Hospice Africa Uganda commenced in September 1993, to follow the vision of HA: “Palliative care for all in need in Africa”. With a few months funding, HAU started with a two person team confident the vision could happen with dedicated support and carers; this dedicated team was led by Dr Professor Anne Merriman. At 57 she was driven to start a project to address the overwhelming unmet need for palliative care in Africa. Having chosen Uganda for the model, with an ethos with the patient and family at the centre of all we do, an affordable culturally appropriate model for Africa was developed. This has taken time and dedication, but through 23 years, it has happened.
The vision of HA, and objectives of HAU, remain the same and the Mission of each section is to promote the vision through their different skills:
- To provide a palliative care service to patients and families in Uganda. Clinical Department and Morphine Production Unit
- To carry out education programmes so that palliative care can be available to all in need in Uganda and in Africa. Institute of Hospice and Palliative Care in Africa
- To encourage palliative care for other African countries. International Programmes Department
Access to efficient pain control, oral morphine
In this time HAU has led an effort to expand access to liquid oral morphine, and working with the Government with a change in legislation to increase prescribing to specially trained nurses and clinical officers. Uganda and many other countries in Africa have few doctors, so the Ugandan Government took up the challenge in 2003, by making morphine free to all in need who are prescribed by a registered prescriber. The law allowing midwives to prescribe pethidine for women in labour was expanded to allow nurses specially trained in palliative care to prescribe morphine. These steps have secured the ability of trained health care professionals to manage pain, the first step in providing palliative care.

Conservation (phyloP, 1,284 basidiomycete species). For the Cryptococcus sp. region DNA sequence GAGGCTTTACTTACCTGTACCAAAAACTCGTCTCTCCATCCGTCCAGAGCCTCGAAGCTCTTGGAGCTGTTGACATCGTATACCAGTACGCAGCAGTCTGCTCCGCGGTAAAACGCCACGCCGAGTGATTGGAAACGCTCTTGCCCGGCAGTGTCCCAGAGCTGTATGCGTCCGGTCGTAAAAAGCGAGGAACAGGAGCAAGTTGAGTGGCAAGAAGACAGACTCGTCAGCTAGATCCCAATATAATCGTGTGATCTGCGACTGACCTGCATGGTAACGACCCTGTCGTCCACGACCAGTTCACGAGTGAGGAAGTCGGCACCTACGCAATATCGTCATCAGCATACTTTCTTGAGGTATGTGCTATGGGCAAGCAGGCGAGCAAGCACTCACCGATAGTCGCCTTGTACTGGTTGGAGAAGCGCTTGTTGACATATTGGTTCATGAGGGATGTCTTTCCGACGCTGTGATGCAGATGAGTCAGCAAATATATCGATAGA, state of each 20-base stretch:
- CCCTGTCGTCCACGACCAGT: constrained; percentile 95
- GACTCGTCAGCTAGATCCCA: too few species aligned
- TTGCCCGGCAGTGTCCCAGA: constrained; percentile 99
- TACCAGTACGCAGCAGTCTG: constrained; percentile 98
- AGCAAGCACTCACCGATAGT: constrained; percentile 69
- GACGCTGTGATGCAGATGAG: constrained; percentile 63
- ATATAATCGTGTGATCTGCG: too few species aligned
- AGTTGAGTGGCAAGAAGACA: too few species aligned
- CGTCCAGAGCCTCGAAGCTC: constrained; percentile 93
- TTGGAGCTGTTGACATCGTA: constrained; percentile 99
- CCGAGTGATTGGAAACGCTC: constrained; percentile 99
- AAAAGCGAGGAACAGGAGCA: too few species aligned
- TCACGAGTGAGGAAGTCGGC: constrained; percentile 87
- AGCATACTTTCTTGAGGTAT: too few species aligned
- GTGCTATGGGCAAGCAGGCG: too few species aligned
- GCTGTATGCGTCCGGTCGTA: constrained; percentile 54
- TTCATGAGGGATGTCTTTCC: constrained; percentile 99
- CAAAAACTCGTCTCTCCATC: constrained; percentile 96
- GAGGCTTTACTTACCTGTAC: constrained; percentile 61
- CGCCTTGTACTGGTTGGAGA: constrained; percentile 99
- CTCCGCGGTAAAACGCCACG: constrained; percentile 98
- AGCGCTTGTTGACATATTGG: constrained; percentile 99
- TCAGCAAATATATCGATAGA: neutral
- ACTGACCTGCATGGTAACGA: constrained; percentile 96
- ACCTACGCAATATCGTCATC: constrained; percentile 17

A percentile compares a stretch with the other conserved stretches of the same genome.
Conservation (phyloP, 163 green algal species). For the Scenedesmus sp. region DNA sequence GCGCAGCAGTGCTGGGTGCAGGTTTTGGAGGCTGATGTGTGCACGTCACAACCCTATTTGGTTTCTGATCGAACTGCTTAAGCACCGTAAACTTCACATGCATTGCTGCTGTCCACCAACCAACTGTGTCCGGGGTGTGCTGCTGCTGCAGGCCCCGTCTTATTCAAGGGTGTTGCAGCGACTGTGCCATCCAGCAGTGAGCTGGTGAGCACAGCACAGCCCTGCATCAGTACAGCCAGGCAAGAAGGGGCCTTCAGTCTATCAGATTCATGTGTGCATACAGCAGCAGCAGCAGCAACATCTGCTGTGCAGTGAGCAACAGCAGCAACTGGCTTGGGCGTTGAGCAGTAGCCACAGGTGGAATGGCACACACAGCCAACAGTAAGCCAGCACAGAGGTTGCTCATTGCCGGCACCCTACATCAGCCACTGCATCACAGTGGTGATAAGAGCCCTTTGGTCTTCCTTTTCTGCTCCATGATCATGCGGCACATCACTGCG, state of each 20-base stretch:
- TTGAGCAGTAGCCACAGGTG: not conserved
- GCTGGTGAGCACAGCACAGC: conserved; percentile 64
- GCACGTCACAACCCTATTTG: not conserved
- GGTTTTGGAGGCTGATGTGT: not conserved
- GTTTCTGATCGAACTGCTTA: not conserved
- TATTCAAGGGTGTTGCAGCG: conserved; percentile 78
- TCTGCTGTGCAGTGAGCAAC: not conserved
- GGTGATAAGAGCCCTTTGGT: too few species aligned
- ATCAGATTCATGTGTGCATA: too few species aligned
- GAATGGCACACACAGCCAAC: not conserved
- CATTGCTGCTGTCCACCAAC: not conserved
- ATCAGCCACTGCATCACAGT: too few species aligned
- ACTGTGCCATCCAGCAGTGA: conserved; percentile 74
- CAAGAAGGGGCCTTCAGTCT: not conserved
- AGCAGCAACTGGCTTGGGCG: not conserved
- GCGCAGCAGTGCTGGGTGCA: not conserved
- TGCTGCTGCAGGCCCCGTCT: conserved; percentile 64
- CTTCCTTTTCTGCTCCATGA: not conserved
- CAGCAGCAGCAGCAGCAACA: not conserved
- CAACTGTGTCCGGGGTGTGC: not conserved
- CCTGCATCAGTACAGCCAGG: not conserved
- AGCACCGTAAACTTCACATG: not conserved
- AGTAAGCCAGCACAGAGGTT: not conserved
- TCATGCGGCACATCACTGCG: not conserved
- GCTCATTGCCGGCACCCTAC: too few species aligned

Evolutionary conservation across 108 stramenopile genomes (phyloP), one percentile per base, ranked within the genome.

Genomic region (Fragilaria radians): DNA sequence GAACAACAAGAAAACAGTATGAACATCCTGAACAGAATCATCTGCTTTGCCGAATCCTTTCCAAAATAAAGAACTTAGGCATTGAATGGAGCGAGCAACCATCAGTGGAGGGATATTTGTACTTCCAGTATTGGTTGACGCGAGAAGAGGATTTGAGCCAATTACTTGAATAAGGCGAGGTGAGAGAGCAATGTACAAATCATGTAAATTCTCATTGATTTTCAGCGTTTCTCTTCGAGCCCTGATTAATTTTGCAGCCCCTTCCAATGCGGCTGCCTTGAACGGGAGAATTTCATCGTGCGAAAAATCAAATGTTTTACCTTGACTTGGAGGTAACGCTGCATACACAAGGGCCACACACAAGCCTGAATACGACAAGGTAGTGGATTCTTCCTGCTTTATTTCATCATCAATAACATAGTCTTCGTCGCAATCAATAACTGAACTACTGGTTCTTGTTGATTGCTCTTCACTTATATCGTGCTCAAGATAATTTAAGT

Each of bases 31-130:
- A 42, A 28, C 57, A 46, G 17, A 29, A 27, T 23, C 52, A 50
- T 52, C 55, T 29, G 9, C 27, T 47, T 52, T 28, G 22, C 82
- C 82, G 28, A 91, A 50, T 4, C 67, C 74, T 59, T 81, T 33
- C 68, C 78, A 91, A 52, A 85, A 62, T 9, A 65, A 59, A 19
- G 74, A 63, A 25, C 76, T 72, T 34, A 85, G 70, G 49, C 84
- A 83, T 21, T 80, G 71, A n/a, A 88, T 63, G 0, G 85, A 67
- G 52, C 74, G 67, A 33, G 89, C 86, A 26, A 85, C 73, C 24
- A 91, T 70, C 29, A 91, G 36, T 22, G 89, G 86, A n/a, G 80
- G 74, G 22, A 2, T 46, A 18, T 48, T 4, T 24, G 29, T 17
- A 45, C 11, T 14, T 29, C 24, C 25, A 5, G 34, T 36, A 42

Services to the patients and families
The implementation of a home based care model of palliative care is supplemented with hospital consultations where patients are allowed home as soon as possible according to their health needs and their own wishes. We also have outpatients at each HAU centre. These complementary services have been used to design a model that allows patients flexibility and options when facing the end of life.
Dr Merriman understood the importance of education to achieve the vision, and started HAU with an education department. Undergraduate teaching for nurses and doctors also commenced in 1994 along with clinical training of health care providers. Also courses were commenced for allied health professionals, volunteers, policy makers, allied professionals, traditional healers and spiritual advisors.
This department grew into the Institute of Hospice and Palliative Care in Africa (IHPCA), an independent institute of higher learning offering diploma and degree programs. Although independent in academic affairs, and reporting to the national Council of Higher Education in Uganda, the institute and the clinical service are continuously joined at the hip in order to promote the impeccable service within the pillars of our ethos. Those working within the HAU Complex are working together for the vision to be attained.
57% of Ugandans still do not reach a health worker. This percentage varies from country to country but it is estimated that 50% of all living in Africa do not reach a health professional. With desperately poor health worker to patient ratio Uganda struggles with not only the inability of patients to access services but to even know that services are available. HAU has since the beginning understood the need to inform and educate policy makers, health care professionals and communities about palliative care in general. The establishing of the Palliative Care Association of Uganda and the Association of Palliative Care in Africa were spearheaded by HAU to ensure awareness and access grows. Through tireless work of all in the palliative care community in Uganda 90 of 112 districts now have a palliative care provider. This is a start, there are still significant gaps in access that every year are shrinking.
Though about 10% of the patients in need are accessing palliative care in Uganda the World Health Organisation and the World Palliative Care Alliance have recognized Uganda as among the countries having the highest palliative care level in the world.
Hospice Africa Uganda is recognised in Uganda as a centre of excellence and a model in community based care.
The Institute of Hospice and Palliative Care in Africa is a leading institution in palliative care education in all Anglophone Africa. And the International Programmes have worked with 30 African countries to initiate palliative care.
“Levels of palliative care integration – world”. Global Atlas of Palliative Care at the End of Life WHO, WPCA, January 2014, p.39